No one needs to convince me that Vladimir Putin is a criminal. I’ve maintained that opinion for decades. I had that belief reinforced after the actions of the Russian president catapulted the English village where I live into the international news by poisoning it with the lethal binary nerve agent known as “novichok.” So I am not at all surprised that he ordered a Ukrainian dam destroyed.
The damage to Ukraine’s Nova Kakhovka dam, which unleashed massive flooding in the Kherson region, could be a war crime, EU and Ukrainian leaders confirmed. “The destruction of the Kakhovka dam today put thousands of civilians at risk and causes severe environmental damage,” NATO Secretary-General Jens Stoltenberg said at a press conference from the Bucharest Nine (B9) summit in Slovakia on Tuesday. “This is an outrageous act which demonstrates once again the brutality of Russia’s war against Ukraine.”
Stoltenberg added that the destruction of the dam demonstrated that the war Russian President Vladimir Putin unleashed on Ukraine is “totally unacceptable and a blatant violation of international law.” UK Foreign Secretary James Cleverly called the dam attack “an abhorrent act,” pointing out that “Intentionally attacking [an] exclusively civilian infrastructure is a war crime.”
This latest outrage by Russia’s biggest monster since Josef Stalin is a consistent part of his larger policy. From the start of the war Putin has been dedicated to the notion that no war crime is beneath him. It is widely believed that the practice on the ground of torture, murder and rape of Ukrainian civilians comes directly from the top and as a matter of official policy. Indeed, as the war progresses and the news for Putin gets worse with each passing day, it’s almost as if he uses war crimes as a direct expression of his personal frustration and fury.
While this latest despicable act is deplorable and rightly criticised as a war crime internationally, it has done little to help Putin win the war. In fact the international backlash alone may end up proving it to be a tactically stupid move. Putin’s Russia can’t afford many more big mistakes. Enemies from without and within are gathering, and Putin is seen more and more as a liability to the rich and powerful oligarchs who view his war with open disdain. Cracks are appearing in his power structure, cracks that could lead to a collapse in Putin’s government.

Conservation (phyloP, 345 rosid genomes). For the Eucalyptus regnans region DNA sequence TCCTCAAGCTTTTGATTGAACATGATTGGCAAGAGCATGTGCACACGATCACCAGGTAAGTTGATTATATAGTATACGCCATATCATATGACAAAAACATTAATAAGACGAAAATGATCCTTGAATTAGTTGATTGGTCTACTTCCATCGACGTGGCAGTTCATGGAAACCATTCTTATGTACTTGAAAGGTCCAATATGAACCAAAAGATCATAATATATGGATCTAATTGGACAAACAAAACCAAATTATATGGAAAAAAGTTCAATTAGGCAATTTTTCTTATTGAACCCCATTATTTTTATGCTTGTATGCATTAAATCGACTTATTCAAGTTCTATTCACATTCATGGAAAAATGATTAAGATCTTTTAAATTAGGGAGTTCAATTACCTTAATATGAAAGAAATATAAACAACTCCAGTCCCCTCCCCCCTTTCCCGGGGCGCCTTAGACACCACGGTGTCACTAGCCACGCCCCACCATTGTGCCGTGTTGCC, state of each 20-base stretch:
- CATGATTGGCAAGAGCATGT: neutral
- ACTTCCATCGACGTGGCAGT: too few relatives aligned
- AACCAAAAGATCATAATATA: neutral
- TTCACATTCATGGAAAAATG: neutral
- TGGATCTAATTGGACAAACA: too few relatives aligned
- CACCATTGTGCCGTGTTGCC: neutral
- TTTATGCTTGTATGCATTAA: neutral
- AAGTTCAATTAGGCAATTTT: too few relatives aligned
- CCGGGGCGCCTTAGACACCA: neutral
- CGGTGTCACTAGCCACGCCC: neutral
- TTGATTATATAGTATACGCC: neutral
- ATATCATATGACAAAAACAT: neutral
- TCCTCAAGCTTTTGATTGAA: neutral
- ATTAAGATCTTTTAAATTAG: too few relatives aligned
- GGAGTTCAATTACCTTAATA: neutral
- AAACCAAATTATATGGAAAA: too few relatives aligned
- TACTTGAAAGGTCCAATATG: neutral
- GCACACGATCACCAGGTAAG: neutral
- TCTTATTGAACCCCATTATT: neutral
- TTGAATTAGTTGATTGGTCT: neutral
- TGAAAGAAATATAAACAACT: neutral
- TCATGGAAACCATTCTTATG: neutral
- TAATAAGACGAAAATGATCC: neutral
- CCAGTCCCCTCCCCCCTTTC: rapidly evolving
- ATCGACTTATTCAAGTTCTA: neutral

If Putin doesn’t want to see his government go the way of the former Soviet Union he is going to have to get smarter. His best bet right now would be to find some pretext to pull out of Ukraine. The contributions that the Ukrainian war is making to worldwide inflation has rendered him one of the most hated people on the planet. Disgusting as it may seem, pulling out of this deeply unpopular war could rehabilitate his image both within and without Russia.
Friends and foes of Putin alike compare his incursion into Ukraine with the Soviet Union’s disastrous invasion of Afghanistan in 1979. It is widely thought that the Afghan debacle is one of the principal causes of the fall of the Soviet Union, second only to the Chernobyl nuclear power plant disaster. But there’s one important difference between then and now.
Most people thought Russia’s Afghan war was unwinnable, but no one ever entertained the possibility that Afghanistan might actually beat the Soviet Union. Putin could actually lose his war with Ukraine. Should that happen it will be interesting to see what terms of surrender Ukraine will demand. Vladimir Putin thought he was invading a nation of sheep. Instead he has awakened a pride of lions. And, as ever, ladies and gentlemen, brothers and sisters, comrades and friends, stay safe.
Robert Harrington is an American expat living in Britain. He is a portrait painter.